Mindfulness – Become aware of what triggers any emotional upsets or anxiety, whether it be food triggers or emotional triggers. Identify what they might be and for each one create an alternative thought or action. Many times when someone is triggered the reaction is off instinct. Instinct to push away or ignore feelings or to avoid, there is a lot of anger or sadness. When someone can become aware of what their triggers are and how it affects their behavior it can be empowering because then an alternative action plan can be created.
This holiday if food is your trigger think of a safety person or anchor (object) that you can reference or go to for extra support to help ease your anxiety. Visualize a safe space and take a moment for yourself to be in your safe visual space and breathe.
Presence- Be present with yourself often times someone who is battling or in recovery from an eating disorder has to learn how to reconnect mind body and spirit. An eating disorder serves for many as a way to disconnect from self, people and emotions. The concept of being present can be a difficult one.The concept of being and staying present is important because often times the build up of thoughts of what could or would happen is the catalyst for emotional turmoil and fear. This holiday season challenge yourself to stay present with where you will be, with the people surrounding you, to conversations, to the atmosphere. By becoming present you will allow yourself to become more aware and these are powerful skills to learn.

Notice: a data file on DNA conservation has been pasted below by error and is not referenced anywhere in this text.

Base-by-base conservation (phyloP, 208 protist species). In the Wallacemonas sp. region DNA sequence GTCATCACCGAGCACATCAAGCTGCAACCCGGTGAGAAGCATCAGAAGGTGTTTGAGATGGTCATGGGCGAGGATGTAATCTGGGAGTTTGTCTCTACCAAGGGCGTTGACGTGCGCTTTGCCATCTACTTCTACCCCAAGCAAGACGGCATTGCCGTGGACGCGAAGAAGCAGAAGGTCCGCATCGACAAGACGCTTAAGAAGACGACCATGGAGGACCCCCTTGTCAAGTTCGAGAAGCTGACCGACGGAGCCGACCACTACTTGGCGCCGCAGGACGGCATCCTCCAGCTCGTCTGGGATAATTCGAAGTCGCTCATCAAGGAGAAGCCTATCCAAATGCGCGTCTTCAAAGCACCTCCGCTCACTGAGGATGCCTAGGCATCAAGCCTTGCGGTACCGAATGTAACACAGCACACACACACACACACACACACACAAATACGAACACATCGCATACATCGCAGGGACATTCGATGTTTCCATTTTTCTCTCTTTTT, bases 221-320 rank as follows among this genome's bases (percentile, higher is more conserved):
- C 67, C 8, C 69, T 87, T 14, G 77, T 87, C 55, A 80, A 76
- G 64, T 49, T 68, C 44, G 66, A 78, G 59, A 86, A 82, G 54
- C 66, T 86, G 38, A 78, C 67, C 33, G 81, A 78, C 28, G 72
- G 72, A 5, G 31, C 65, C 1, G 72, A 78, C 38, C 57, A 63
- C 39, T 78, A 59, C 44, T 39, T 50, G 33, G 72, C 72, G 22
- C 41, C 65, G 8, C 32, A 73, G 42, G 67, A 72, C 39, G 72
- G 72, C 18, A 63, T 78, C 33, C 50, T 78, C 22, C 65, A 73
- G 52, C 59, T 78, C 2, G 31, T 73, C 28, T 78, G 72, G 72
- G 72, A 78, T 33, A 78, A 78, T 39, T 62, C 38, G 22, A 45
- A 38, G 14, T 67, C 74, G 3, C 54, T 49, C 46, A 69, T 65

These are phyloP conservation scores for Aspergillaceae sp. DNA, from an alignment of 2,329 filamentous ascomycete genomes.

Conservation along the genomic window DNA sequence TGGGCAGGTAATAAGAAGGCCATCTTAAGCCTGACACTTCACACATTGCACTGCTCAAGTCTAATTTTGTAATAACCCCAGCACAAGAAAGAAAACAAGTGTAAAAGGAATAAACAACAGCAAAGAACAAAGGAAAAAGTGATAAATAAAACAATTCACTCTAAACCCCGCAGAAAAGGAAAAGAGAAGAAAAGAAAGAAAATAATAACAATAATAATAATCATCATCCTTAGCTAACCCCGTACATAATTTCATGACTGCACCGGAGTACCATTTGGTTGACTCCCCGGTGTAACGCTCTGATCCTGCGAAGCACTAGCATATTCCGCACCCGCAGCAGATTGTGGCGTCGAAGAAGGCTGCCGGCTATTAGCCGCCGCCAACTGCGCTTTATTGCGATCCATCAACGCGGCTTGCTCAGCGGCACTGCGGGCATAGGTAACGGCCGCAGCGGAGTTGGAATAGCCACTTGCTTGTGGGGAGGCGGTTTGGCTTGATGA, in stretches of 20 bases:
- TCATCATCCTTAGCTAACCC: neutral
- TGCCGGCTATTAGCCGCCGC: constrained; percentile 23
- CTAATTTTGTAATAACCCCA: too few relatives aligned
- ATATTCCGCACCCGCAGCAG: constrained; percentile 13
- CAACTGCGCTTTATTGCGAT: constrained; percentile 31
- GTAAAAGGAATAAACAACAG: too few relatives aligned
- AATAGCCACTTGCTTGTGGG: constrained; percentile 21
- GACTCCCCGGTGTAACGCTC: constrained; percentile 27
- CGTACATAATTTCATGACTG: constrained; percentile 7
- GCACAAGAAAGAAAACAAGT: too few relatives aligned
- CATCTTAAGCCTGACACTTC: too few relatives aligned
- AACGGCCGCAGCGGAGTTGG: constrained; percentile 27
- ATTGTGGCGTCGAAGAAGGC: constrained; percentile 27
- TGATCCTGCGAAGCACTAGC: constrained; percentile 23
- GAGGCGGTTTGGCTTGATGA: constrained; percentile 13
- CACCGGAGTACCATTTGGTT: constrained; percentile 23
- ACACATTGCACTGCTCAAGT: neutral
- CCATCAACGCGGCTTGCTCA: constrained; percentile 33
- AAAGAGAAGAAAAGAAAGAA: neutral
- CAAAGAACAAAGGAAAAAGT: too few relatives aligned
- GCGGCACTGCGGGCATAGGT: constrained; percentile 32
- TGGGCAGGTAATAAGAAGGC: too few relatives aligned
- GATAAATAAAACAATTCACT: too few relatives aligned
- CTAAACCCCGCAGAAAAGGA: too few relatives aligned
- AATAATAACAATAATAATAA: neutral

Prepare- For someone with an eating disorder the stress of being surrounded by food and what to eat and how much can be very tiring. If you are in recovery doing your best to stick to your meal plan the best you can. For anyone struggling doing your best to plan what you will eat so you have that mindset in motion and the worry and anxiety of what and how much can be thrown out the window and being present and aware can be implemented.
The anxiety of comments families or loved ones can make or conversations that may be triggering can cause a lot of anxiety. Be honest and open beforehand and ask that certain comments or conversations that may be triggering. By implementing action plans you are creating a safe place for you to be in to lessen worry and anxiety.
Love and compassion- Be loving and compassionate to yourself, the holidays can be hard, but participating in holidays when struggling with an eating disorder can be very challenging. Remember to be kind to yourself with your actions and thoughts. Reach out for support and allow yourself to be your own support system as well. Love and use your voice to be open with any struggles you may face and set boundaries with family or friends to help them understand your needs and wants.
By loving yourself you are allowing others to love and help you as well. Have hope, if the flashlight can be focused not on the stress, worry and anxiety but onto the hope that is within, chances are the light will showcase things that for someone struggling with an eating disorder they can begin to look at, focus on and be grateful. Lets shine the light on hope this holiday season and most of all shine the light of hope within ourselves.